Wow. What an unsettling few months we’ve been through, right? The world has changed so much since I scrapped the Editor’s Message just before we went to press with our spring issue, letting you know a bit about the college’s response to the then-new development of the COVID-19 global pandemic.
As I imagine is true for you, I have since settled into many new routines, finding pleasure in some (including working with two dogs at my feet and a pandemic puppy on my lap) and learning new skills from others (Teams! Zoom! Screen-sharing!). But I have to admit that I still miss the hallway hellos and story ideas shared on campus, the creativity that comes from working in the same room with my talented colleagues, and, most of all, the energy that arises from being surrounded by thousands of students eager to learn.
This fall semester looks to be like none before it at Lethbridge College, but I am reassured by knowing the important parts will largely be the same. Instructors will bring their passion and realworld experience to their lectures and learning opportunities. Classmates will collaborate, create and challenge themselves as they encounter new ideas and ways of looking at the world. Staff members will be ready to support the students every step of the way. The places we do this work may change – but the heart of that work will be wonderfully familiar.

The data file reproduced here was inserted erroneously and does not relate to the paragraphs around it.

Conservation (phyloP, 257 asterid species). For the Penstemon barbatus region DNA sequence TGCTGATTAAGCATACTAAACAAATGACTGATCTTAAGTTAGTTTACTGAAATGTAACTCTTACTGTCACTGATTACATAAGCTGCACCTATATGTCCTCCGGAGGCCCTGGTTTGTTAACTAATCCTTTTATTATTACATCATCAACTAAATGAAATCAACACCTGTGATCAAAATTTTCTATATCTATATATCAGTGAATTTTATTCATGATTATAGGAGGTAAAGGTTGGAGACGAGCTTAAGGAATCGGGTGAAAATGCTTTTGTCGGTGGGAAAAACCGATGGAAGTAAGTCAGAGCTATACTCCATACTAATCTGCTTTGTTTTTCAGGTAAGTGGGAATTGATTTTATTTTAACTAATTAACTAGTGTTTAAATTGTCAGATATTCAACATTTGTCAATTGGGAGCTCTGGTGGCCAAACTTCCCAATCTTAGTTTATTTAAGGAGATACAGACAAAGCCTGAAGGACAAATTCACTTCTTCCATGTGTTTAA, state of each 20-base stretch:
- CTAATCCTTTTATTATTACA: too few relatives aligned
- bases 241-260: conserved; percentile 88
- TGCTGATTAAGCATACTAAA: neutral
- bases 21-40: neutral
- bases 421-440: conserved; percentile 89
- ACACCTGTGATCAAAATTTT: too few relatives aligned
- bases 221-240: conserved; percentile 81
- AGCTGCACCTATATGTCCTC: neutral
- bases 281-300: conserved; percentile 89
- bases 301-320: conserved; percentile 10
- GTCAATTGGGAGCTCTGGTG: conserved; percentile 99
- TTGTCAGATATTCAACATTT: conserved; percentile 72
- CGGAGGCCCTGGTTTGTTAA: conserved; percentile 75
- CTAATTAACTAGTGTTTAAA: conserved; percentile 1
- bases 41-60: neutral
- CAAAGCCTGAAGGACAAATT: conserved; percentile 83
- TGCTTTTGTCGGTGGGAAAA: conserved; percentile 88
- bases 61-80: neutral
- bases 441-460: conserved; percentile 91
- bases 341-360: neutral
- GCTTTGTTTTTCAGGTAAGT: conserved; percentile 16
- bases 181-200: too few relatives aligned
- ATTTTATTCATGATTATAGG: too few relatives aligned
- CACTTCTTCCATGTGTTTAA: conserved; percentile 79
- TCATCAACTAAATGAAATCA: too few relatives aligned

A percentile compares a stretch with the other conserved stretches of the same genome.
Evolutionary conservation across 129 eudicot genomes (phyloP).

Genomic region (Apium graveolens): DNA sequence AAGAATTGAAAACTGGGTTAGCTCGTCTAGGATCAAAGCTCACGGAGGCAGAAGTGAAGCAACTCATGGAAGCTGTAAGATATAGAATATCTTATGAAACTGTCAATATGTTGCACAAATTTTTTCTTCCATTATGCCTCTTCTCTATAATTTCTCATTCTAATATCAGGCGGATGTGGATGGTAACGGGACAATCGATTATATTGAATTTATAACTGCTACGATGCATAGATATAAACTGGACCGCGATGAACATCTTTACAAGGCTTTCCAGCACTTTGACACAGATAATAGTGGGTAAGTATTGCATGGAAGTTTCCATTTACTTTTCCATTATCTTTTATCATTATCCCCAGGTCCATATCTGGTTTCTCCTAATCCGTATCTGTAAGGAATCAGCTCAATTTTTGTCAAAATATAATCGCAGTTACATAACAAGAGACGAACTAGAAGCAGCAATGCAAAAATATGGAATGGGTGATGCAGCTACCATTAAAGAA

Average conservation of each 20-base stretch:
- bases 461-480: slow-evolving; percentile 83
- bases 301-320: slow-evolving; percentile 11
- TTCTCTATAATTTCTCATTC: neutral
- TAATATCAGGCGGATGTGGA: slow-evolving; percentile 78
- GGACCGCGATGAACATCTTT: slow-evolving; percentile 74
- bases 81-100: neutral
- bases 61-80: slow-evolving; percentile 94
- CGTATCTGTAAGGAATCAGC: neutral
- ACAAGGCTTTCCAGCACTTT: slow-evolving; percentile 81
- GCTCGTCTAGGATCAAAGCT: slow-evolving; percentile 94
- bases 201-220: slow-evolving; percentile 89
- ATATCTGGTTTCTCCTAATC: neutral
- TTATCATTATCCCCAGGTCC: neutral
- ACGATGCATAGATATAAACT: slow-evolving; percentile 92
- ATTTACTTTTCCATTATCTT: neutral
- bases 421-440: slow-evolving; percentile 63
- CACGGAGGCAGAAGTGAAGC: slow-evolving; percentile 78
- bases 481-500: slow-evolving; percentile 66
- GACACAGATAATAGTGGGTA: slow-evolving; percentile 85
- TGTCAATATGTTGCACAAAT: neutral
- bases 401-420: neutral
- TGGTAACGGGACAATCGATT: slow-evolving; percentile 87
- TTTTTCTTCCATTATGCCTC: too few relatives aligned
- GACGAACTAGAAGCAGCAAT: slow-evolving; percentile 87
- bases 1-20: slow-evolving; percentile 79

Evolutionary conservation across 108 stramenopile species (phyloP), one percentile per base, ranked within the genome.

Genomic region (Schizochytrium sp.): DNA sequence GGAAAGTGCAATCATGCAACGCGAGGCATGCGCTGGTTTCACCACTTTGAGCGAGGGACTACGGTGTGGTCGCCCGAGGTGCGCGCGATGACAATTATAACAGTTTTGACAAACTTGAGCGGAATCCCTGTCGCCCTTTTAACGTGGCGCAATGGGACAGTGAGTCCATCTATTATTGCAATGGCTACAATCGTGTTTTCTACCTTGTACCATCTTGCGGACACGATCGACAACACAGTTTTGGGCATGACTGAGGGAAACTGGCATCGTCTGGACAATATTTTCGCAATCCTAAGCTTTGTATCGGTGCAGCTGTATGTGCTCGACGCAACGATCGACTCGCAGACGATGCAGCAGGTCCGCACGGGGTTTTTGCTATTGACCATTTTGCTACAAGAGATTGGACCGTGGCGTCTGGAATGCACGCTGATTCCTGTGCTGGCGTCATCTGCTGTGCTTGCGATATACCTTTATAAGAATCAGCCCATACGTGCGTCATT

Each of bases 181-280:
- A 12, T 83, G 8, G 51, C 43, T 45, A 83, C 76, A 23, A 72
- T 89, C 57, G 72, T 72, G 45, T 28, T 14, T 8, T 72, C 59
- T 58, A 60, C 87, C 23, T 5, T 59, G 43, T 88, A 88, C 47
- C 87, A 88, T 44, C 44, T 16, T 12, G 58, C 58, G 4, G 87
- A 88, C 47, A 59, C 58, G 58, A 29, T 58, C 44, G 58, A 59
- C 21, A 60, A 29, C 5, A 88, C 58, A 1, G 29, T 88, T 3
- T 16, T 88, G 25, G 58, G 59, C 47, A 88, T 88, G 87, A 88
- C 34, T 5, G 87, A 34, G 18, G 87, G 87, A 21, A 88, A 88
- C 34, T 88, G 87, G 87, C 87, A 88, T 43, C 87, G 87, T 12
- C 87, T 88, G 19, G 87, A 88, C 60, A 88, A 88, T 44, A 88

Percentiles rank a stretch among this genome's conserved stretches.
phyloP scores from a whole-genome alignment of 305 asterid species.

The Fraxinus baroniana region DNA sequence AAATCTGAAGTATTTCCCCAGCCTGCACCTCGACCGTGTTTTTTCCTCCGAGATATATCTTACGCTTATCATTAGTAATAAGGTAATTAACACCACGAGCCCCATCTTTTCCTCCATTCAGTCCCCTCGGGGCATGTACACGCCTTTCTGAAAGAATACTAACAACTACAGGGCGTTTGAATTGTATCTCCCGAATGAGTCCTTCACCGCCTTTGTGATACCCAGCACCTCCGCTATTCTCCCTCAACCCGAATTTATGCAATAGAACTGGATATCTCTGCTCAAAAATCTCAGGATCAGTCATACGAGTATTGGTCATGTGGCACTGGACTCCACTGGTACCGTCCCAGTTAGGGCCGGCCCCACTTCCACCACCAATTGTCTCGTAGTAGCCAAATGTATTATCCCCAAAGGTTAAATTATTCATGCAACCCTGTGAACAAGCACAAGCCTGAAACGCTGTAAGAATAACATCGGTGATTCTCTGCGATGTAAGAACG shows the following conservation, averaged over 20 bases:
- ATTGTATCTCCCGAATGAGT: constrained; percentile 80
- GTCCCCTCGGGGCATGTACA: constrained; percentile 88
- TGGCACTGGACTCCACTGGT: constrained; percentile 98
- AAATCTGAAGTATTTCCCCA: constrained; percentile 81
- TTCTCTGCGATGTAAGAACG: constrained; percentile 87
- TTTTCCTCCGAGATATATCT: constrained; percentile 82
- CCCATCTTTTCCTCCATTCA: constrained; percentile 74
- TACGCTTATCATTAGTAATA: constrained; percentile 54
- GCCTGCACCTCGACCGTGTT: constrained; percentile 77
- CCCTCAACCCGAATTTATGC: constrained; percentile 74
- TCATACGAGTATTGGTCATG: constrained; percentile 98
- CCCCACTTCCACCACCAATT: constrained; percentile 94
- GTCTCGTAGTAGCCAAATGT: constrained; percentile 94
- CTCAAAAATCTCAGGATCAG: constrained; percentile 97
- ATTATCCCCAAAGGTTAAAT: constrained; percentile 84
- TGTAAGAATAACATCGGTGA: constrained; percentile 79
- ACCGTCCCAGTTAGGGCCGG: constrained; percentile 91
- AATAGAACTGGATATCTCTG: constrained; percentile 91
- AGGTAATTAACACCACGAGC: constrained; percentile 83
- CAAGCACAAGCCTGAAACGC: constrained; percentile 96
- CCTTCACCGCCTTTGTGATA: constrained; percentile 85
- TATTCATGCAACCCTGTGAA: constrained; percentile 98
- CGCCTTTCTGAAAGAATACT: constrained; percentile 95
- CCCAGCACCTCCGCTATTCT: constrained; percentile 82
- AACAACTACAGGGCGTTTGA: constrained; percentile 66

It shouldn’t be surprising that the Lethbridge College community has responded so positively even with so much upheaval. After all, solving problems and finding new ways of doing things is what a lot of post-secondary education is all about. The college has always been committed to helping its people stretch, embrace change and face challenges. These are certainly difficult challenges – incredibly difficult for some. But in the midst of it all, I keep coming back to some key words of the college’s story: that we are more than bricks and mortar, that we are a community committed to one another, and that our people know about digging deep and rising up.
This issue of Wider Horizons includes stories of some of those people and the different ways they are rising up, whether by returning to the home kitchen, teaching their neighbours essential local history, helping their communities or solving important problems. We hope you enjoy reading it as much as we enjoyed creating it. And as always, we’d love to hear from you, so feel free to drop us a line at WHMagazine@lethbridgecollege.ca.